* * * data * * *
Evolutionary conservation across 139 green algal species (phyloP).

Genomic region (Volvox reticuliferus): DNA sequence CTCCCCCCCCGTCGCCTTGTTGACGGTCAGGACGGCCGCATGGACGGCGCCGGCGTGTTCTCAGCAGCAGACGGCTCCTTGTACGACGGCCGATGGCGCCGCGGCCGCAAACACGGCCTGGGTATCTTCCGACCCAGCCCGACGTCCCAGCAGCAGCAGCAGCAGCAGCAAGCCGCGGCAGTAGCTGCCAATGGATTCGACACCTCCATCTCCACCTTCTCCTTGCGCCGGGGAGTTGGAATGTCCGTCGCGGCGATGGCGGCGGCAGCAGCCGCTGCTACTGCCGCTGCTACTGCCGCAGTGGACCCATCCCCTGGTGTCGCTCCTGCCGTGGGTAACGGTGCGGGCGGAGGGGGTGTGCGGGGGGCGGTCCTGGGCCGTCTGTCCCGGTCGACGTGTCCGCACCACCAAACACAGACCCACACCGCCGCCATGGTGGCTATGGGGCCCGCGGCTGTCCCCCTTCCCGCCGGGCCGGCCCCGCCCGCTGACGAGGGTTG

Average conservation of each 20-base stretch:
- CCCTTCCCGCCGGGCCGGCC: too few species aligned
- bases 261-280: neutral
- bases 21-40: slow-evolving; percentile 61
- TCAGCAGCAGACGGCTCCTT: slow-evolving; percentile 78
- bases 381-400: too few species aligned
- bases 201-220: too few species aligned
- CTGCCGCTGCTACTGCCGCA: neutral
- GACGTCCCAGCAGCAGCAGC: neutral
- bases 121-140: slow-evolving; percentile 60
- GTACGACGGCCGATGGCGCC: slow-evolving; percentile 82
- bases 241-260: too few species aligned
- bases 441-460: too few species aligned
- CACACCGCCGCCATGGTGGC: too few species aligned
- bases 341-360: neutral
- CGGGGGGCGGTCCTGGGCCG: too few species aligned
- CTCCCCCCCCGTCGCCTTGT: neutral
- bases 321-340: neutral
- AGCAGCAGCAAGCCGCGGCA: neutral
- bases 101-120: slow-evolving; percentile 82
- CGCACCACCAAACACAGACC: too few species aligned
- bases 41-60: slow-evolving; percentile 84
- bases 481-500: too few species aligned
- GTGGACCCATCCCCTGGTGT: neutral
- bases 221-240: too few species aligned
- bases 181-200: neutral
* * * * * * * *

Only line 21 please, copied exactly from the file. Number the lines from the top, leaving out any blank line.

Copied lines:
- AGCAGCAGCAAGCCGCGGCA: neutral